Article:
Prakash Kumar is an Associate Professor of History and Asian Studies at Pennsylvania State University. He received his PhD from the Georgia Institute of Technology in 2004. He spent two years as a postdoc at Yale University’s History Department, and was an Assistant and Associate Professor at Colorado State, before joining Penn State in 2014.
He is the author of Indigo Plantations and Science in Colonial India (New York: Cambridge University Press, 2012), which is a social history around indigo that intersects with colonial and nationalist currents in South Asia, while also remaining attentive to the global surroundings of this history. The book tracks the odyssey of indigo from its African/Caribbean beginnings, through the Carolinas and the Spanish colonial world, before exploring in detail its journey among the colonial plantations on the Indian subcontinent.
Kumar is currently working on two monographs on agrarian and rural histories in India. The first, titled Agrarian Development in India: A Different History of Modernization, is nearing completion, and captures the transformative experience of India’s agrarian modernization in the middle decades of the twentieth century. Covering the period from 1912 to 1971, the book acknowledges both the colonial and modernist lineages by examiningthe massive engagement of American actors with postcolonial elites and spaces of interaction between modernization as a social ideology of distinct import and the postcolonial project of development in the agrarian and rural sectors. An account of modernization and its contested legacy, the book examines moral compunctions, technocratic visions, and postcolonial anxieties to show how colonial and postcolonial India came to embrace a specific agrarian future. Kumar’s second book, which is under contract with Indiana University Press, discusses contemporary movements in India that oppose the entry of GMOs.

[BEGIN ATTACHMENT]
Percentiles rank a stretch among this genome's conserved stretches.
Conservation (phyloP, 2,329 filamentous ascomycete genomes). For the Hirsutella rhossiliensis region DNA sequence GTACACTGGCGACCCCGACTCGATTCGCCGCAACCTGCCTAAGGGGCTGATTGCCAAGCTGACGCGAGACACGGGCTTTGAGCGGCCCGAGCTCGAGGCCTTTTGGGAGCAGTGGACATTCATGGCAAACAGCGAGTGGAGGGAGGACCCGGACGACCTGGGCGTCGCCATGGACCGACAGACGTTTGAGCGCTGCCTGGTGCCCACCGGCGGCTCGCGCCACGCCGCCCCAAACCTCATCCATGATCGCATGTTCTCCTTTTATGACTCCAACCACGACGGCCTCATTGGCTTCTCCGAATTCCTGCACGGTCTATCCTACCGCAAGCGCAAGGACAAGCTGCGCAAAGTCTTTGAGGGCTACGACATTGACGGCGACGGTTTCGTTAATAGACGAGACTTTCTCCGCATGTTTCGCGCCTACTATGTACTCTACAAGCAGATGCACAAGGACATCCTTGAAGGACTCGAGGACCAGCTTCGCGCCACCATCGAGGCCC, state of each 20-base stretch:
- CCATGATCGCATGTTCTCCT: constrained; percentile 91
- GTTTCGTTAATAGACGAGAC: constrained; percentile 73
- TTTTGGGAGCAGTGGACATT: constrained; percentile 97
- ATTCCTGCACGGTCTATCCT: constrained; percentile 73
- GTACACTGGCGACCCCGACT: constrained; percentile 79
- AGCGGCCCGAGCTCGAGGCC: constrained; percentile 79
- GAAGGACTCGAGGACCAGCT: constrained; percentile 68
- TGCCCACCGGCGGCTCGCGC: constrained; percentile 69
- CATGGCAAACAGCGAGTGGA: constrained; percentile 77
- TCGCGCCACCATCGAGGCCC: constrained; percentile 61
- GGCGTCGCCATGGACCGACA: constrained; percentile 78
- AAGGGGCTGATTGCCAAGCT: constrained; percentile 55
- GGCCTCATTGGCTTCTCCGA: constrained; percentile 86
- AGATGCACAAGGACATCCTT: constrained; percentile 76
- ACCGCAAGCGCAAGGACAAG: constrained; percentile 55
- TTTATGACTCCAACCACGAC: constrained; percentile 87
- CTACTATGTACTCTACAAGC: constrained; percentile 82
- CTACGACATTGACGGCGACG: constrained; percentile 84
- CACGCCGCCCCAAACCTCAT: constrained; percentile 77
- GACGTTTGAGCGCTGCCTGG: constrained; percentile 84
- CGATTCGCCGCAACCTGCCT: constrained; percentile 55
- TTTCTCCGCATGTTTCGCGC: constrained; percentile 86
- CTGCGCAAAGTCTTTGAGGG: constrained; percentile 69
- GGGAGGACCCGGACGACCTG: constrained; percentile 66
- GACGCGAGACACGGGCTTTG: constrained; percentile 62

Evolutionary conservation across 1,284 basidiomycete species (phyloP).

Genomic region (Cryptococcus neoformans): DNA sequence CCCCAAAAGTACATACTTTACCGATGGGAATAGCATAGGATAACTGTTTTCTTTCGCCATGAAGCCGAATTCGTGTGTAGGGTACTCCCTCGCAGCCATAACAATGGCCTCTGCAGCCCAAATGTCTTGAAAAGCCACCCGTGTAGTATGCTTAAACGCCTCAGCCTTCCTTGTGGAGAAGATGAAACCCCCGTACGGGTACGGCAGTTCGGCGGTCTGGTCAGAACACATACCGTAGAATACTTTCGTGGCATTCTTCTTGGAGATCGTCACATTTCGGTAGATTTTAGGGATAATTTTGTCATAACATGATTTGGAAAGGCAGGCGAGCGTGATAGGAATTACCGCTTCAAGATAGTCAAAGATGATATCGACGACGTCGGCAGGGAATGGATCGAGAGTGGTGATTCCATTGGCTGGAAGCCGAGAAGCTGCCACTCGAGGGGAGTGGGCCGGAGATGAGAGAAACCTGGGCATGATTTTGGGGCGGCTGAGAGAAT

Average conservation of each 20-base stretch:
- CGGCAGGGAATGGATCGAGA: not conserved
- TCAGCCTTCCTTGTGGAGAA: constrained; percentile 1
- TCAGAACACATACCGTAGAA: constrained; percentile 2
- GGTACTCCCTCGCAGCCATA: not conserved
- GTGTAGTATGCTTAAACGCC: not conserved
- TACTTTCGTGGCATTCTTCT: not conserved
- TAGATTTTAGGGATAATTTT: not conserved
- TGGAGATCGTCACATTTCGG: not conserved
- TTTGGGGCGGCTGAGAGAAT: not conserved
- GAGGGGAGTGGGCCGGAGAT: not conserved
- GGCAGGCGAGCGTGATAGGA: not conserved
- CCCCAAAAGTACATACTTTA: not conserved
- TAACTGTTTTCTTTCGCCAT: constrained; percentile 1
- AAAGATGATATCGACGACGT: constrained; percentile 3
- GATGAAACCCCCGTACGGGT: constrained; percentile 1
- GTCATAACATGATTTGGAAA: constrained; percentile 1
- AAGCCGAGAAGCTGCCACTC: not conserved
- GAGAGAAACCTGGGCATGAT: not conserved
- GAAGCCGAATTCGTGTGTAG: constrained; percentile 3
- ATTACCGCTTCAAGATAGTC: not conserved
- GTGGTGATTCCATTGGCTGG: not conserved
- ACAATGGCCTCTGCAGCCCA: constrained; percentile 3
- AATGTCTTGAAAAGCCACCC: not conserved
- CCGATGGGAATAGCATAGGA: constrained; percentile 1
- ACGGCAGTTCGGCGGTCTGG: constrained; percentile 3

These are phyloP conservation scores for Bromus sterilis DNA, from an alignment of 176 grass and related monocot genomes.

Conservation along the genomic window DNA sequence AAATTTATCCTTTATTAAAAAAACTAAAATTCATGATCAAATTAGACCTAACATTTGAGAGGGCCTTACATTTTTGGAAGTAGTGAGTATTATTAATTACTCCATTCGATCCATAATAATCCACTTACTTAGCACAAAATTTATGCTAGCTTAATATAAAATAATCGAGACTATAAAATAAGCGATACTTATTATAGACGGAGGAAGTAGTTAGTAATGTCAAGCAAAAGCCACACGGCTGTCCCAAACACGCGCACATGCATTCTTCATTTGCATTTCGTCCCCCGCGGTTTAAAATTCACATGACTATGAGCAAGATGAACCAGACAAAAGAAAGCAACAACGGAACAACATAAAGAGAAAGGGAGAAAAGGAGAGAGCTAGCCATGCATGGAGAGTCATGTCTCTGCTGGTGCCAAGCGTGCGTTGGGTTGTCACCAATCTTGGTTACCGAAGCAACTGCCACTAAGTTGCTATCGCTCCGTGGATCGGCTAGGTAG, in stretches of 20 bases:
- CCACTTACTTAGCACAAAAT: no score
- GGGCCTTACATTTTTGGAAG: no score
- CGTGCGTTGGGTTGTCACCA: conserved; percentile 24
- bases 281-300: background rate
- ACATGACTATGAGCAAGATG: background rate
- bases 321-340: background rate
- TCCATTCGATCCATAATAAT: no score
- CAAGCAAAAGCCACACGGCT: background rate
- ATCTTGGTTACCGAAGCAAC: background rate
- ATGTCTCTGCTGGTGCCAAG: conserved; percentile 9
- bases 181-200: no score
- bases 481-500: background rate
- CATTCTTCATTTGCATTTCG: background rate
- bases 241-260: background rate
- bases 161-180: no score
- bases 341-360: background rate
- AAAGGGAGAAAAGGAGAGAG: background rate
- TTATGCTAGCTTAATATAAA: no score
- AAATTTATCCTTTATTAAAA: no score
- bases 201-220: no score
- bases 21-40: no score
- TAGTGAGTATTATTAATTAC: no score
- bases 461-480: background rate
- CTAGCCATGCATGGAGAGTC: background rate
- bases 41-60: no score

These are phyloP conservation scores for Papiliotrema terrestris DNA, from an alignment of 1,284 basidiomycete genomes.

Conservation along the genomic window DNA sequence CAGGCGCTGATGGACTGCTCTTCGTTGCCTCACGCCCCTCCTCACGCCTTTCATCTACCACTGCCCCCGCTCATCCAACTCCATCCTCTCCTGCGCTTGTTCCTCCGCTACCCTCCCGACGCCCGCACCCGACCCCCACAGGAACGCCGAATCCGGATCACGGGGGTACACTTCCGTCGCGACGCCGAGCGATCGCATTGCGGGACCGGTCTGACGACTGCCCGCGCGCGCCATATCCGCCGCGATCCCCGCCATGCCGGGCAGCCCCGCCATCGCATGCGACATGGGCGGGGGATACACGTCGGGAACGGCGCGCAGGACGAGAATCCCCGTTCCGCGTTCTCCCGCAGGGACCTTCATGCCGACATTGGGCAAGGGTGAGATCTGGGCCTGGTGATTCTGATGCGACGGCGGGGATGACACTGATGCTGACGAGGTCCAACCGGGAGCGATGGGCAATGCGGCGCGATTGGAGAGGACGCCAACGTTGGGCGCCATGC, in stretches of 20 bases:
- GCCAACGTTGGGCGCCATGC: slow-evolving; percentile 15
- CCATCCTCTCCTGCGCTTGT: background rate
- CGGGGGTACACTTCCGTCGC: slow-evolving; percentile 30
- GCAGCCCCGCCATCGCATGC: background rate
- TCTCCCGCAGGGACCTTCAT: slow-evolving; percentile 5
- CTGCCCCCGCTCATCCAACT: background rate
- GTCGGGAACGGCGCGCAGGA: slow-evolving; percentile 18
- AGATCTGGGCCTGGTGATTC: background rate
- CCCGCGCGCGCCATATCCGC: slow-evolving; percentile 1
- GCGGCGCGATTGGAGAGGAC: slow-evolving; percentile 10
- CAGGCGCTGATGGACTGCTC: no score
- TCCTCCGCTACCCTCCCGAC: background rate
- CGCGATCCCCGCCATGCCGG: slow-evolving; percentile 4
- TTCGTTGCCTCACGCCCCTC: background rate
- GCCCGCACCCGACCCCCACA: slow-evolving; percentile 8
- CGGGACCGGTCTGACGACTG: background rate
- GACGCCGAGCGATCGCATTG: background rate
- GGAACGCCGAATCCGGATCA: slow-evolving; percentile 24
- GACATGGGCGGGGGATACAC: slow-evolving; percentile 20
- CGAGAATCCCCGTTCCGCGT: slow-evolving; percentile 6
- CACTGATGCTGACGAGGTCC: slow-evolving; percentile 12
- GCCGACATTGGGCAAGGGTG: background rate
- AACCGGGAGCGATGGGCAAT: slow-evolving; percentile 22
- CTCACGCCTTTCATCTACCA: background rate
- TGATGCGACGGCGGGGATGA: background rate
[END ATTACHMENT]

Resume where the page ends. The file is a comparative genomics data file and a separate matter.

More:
“Modernization and Agrarian Development in India, 1912-52” (Forthcoming, Journal of Asian Studies)
“American Modernizers and Critiques of India’s Food Production Regime, c.1912-1965” (in review)
“Introduction,” Special volume on South Asia. Technology and Culture (Forthcoming October 2019).
“A Big Machine Not Working Properly”: Elite Narratives of India’s Community Projects, 1952-58,” Special volume on South Asia. Technology and Culture (Forthcoming October 2019)
“Modalities of Modernization: American Technic in Colonial and Postcolonial India,” In How Knowledge Moves: Writing the Transnational History of Science and Technology, edited by John Krige, 120-148. University of Chicago Press, 2019.
“Decolonizing Science in Asia,” Verge, 4, No. 1 (2018): 24-43. (co-author)
“Roundtable: New Narratives of the Green Revolution,” Agricultural History, 91 No. 3 (Summer 2017): 397-422. (co-author)
“Plantation Indigo and Synthetic Indigo: Redefinition of a Colonial Commodity,” Comparative Studies in Society and History 58: 2 (April 2016): 407-31.
“GENEALOGIES – Connecting Spaces in Historical Studies of the Global,” in Hilary Kahn (ed.), Framing the Global: Entry Points for Research, Bloomington: Indiana University Press, 2014, pp, 97-111.
“Transnational Knowledge and Colonial Indigo Plantations in South Asia,” Modern Asian Studies, 48 No. 3 (2014): 720-53.
Indigo Plantations and Science in Colonial India, New York: Cambridge University Press, 2012.
“Plantation Science: Improving Natural Indigo in Colonial India, 1860-1913,” Winning entry, Special Commendation, Singer Prize, British Journal for the History of Science, 40: 4 (December, 2007): 537-565.
“Scientific Experiments in British India: Indigo Planters, Scientists, and the State, 1890-1930,” in Indian Economic and Social History Review, 38:3 (June-September, 2001): 249-270.
|Awards and Service|
|American Historical Association, Jerry Bentley Prize Committee||2017-2020|
|Society for the History of Technology, Editorial Committee||2019-2023|
|Agricultural History Society, Program Committee, 100th Annual Meeting||2019|
|German Historical Institute Fellow||2018-2019|
|Scholars Award, National Science Foundation||2017-18|
|Humanities without Walls Grant, University of Illinois||2014|
|Framing the Global Fellowship, Indiana University||2011-2015|
|Scholars Award, National Science Foundation||2008-09|
Fellow, “Framing the Global Project,” Center for the Study of Global Change, Indiana University, 2011-2018